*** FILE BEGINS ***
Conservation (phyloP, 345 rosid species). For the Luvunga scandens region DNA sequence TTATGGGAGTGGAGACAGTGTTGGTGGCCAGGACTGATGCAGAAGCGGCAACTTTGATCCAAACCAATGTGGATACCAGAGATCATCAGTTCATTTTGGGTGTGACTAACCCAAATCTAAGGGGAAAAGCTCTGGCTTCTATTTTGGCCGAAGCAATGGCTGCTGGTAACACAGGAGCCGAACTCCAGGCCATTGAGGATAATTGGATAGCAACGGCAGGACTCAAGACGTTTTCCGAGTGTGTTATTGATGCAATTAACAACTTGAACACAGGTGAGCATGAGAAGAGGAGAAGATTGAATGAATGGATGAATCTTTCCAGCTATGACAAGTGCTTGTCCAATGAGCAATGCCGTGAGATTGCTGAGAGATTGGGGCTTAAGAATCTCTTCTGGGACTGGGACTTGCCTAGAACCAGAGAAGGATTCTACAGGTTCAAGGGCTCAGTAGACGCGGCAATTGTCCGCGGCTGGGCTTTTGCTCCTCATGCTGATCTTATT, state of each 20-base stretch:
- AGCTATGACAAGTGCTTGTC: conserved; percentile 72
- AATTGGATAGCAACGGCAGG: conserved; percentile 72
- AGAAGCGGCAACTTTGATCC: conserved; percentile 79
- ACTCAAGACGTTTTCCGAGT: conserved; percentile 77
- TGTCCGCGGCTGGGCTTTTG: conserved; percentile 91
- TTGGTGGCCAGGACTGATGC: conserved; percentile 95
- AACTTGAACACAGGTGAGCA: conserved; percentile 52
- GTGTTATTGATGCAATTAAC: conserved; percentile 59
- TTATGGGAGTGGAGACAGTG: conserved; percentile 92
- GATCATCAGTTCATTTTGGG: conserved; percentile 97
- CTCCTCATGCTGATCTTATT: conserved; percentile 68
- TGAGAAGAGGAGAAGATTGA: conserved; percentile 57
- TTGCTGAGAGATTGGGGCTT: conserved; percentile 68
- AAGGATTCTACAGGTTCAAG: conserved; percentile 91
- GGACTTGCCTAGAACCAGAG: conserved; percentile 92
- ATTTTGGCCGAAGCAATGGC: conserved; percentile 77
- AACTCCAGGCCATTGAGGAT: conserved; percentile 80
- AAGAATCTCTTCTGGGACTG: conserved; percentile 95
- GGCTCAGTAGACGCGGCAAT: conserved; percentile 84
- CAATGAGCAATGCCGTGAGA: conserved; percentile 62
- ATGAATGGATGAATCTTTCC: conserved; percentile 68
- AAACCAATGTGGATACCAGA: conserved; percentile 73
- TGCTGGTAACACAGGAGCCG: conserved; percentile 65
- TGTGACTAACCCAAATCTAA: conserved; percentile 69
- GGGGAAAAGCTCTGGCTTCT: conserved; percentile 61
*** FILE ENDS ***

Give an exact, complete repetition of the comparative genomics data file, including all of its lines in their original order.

Conservation (phyloP, 345 rosid species). For the Luvunga scandens region DNA sequence TTATGGGAGTGGAGACAGTGTTGGTGGCCAGGACTGATGCAGAAGCGGCAACTTTGATCCAAACCAATGTGGATACCAGAGATCATCAGTTCATTTTGGGTGTGACTAACCCAAATCTAAGGGGAAAAGCTCTGGCTTCTATTTTGGCCGAAGCAATGGCTGCTGGTAACACAGGAGCCGAACTCCAGGCCATTGAGGATAATTGGATAGCAACGGCAGGACTCAAGACGTTTTCCGAGTGTGTTATTGATGCAATTAACAACTTGAACACAGGTGAGCATGAGAAGAGGAGAAGATTGAATGAATGGATGAATCTTTCCAGCTATGACAAGTGCTTGTCCAATGAGCAATGCCGTGAGATTGCTGAGAGATTGGGGCTTAAGAATCTCTTCTGGGACTGGGACTTGCCTAGAACCAGAGAAGGATTCTACAGGTTCAAGGGCTCAGTAGACGCGGCAATTGTCCGCGGCTGGGCTTTTGCTCCTCATGCTGATCTTATT, state of each 20-base stretch:
- AGCTATGACAAGTGCTTGTC: conserved; percentile 72
- AATTGGATAGCAACGGCAGG: conserved; percentile 72
- AGAAGCGGCAACTTTGATCC: conserved; percentile 79
- ACTCAAGACGTTTTCCGAGT: conserved; percentile 77
- TGTCCGCGGCTGGGCTTTTG: conserved; percentile 91
- TTGGTGGCCAGGACTGATGC: conserved; percentile 95
- AACTTGAACACAGGTGAGCA: conserved; percentile 52
- GTGTTATTGATGCAATTAAC: conserved; percentile 59
- TTATGGGAGTGGAGACAGTG: conserved; percentile 92
- GATCATCAGTTCATTTTGGG: conserved; percentile 97
- CTCCTCATGCTGATCTTATT: conserved; percentile 68
- TGAGAAGAGGAGAAGATTGA: conserved; percentile 57
- TTGCTGAGAGATTGGGGCTT: conserved; percentile 68
- AAGGATTCTACAGGTTCAAG: conserved; percentile 91
- GGACTTGCCTAGAACCAGAG: conserved; percentile 92
- ATTTTGGCCGAAGCAATGGC: conserved; percentile 77
- AACTCCAGGCCATTGAGGAT: conserved; percentile 80
- AAGAATCTCTTCTGGGACTG: conserved; percentile 95
- GGCTCAGTAGACGCGGCAAT: conserved; percentile 84
- CAATGAGCAATGCCGTGAGA: conserved; percentile 62
- ATGAATGGATGAATCTTTCC: conserved; percentile 68
- AAACCAATGTGGATACCAGA: conserved; percentile 73
- TGCTGGTAACACAGGAGCCG: conserved; percentile 65
- TGTGACTAACCCAAATCTAA: conserved; percentile 69
- GGGGAAAAGCTCTGGCTTCT: conserved; percentile 61